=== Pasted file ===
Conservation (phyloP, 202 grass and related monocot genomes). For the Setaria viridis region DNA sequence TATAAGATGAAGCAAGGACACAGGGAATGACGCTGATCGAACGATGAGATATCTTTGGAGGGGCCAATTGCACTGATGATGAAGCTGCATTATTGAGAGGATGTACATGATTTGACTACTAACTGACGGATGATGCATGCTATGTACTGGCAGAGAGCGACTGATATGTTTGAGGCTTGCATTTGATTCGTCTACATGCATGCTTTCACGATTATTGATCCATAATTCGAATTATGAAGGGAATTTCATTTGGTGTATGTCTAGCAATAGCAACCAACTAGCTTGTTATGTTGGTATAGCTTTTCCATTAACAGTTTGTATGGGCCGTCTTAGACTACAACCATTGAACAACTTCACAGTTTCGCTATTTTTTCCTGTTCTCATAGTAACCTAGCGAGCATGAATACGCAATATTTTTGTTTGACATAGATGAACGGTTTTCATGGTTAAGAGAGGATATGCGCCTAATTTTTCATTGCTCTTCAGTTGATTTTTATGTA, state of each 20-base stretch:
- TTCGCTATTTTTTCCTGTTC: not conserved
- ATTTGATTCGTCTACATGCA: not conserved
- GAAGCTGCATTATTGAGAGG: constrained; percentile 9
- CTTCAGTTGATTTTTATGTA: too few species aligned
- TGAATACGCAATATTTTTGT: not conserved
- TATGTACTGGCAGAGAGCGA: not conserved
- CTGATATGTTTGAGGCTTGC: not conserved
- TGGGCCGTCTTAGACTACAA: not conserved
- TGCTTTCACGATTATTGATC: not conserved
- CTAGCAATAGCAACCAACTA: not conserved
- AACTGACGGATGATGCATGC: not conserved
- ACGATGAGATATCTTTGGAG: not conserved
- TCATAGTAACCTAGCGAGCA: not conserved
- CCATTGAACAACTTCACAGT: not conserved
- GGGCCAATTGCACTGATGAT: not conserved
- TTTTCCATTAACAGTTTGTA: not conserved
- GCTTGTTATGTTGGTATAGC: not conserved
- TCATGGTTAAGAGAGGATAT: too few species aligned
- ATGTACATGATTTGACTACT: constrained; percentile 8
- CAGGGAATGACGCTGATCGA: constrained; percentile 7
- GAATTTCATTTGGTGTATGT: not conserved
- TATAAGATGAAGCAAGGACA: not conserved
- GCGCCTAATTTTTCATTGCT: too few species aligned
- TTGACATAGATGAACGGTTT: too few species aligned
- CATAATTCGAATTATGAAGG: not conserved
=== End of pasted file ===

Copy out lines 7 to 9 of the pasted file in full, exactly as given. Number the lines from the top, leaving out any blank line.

- TATGTACTGGCAGAGAGCGA: not conserved
- CTGATATGTTTGAGGCTTGC: not conserved
- TGGGCCGTCTTAGACTACAA: not conserved